Tuesday, October 20, 2009  
   Volume 79 - Issue 42 Website:www.passherald.ca   email: passherald@shaw.ca   $1.00   
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Quote of the Week
“If we don’t manipulate the forest, it’ll be manipulated.”
- Tim Juhlin  
- on logging and   
forest management   


In the wake of a private meeting between council, Spray Lake Sawmills, and Sustainable Resource Development, a public presentation was made at the Committee of the Whole meeting on Tuesday, October 13, to familiarize council with how logging plans take shape, and why logging takes place.
Tim Juhlin of SRD and Gord Lehn of Spray Lake both attended the meeting to give a presentation about their sides of the planning process.
“Why harvest at all?” said Juhlin. “It’s a basic question.”
The forests in the area are more extensive now than they have ever been, he said, because in the past, fires would sweep through the region, nature’s way of keeping diverse age classes in the forest. Today, a large majority of the forest is moving into full maturity, making it all susceptible to large natural events, such as fire or disease.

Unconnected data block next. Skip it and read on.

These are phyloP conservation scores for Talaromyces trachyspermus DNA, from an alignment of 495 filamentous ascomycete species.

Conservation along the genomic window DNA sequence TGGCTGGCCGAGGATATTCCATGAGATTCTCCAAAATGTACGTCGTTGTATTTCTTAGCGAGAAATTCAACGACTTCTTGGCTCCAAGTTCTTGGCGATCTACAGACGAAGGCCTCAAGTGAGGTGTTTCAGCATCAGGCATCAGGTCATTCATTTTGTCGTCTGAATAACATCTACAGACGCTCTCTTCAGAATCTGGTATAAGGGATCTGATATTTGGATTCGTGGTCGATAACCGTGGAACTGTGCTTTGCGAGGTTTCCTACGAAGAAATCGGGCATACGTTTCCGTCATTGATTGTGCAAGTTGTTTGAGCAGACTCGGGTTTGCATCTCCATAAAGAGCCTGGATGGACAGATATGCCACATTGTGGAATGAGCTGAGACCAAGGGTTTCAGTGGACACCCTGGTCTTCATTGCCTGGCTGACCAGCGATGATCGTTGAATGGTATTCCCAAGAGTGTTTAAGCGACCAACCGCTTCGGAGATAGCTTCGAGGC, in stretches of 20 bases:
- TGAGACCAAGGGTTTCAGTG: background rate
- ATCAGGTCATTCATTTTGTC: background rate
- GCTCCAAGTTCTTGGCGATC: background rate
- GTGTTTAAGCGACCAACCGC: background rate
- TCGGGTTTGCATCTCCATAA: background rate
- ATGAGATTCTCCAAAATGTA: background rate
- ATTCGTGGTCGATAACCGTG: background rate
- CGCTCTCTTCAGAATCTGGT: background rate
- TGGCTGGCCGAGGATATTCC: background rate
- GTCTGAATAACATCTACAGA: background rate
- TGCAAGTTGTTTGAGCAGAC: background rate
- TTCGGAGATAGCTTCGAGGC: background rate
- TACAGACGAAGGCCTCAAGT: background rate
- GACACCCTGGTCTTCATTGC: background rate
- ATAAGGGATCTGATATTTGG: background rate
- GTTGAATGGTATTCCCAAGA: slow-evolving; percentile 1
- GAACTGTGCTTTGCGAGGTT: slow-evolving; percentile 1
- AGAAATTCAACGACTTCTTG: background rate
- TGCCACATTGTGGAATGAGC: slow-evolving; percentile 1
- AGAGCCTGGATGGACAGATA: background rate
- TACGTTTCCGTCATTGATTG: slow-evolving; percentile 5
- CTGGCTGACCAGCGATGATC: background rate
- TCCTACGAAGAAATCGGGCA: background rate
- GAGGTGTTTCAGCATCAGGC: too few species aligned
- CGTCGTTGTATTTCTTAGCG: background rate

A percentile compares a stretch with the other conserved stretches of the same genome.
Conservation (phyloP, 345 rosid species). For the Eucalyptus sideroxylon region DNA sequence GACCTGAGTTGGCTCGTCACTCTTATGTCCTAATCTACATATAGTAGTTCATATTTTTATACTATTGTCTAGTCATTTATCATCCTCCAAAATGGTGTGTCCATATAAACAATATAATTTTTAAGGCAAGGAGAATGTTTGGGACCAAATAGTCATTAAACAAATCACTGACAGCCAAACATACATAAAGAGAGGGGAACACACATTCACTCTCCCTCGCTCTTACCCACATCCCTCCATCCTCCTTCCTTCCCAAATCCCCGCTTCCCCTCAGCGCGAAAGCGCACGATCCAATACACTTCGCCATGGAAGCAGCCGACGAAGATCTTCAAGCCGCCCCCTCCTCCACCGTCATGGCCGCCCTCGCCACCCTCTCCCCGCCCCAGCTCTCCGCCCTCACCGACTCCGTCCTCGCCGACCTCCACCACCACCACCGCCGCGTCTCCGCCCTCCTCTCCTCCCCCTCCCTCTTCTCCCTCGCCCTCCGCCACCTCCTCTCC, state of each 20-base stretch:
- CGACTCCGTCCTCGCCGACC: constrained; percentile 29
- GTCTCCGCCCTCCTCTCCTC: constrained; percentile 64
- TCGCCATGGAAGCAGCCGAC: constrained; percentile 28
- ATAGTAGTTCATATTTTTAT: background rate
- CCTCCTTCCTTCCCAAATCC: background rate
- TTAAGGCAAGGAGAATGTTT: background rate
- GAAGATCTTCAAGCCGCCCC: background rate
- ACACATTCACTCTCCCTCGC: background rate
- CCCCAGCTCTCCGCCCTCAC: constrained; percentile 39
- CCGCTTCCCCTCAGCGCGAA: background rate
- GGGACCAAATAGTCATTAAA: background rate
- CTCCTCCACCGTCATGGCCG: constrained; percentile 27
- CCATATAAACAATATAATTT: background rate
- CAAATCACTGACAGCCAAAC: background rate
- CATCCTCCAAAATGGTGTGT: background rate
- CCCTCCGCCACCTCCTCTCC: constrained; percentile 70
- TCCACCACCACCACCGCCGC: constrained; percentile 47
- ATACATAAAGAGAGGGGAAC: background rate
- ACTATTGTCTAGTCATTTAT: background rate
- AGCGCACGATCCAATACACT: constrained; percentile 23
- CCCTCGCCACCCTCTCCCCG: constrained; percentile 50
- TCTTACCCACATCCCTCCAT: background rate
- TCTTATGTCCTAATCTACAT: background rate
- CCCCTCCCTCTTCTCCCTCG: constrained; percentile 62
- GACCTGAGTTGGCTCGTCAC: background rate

The three options to reduce the average age of the forest, said Juhlin, are harvesting, low-intensity burns, or Mother Nature’s plan.
“We want a healthy and diverse forest,” he said. “If we don’t manipulate the forest, it’ll be manipulated. You’ve got a forest out there that’s getting older and older.”
Juhlin said that even at current harvest levels, the average age of the forest in this region will rise to 142 years old. At that age, he said, pine trees begin to enter the end of their life cycle.
Juhlin said that logging blocks might appear messy, but said that the patches of trees, fallen logs, and woody debris are left behind purposefully because they are good for biological diversity.
The trend today, he said, is to cut larger patches of forest, reforest the area, and then pull all of the roads out. This is better, he said, than cutting lots of small blocks and having more roads, more cut-block edges, and more blowdown.
Of the total forested landscape in the region, said Juhlin, 46 percent is managed by SRD, while the rest is protected or unreachable.
Gord Lehn spoke about Spray Lake’s planning, which takes place on a more specific level than SRD’s.
Lehn said that Spray Lake works on a rolling five-year plan, so that they are always looking five years ahead. They try to balance their harvesting throughout the region, he said.
... for the full story, see the October 20 issue of the Pass Herald.
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   Volume 79 - Issue 42 Website:www.passherald.ca   email: passherald@shaw.ca   $1.00   
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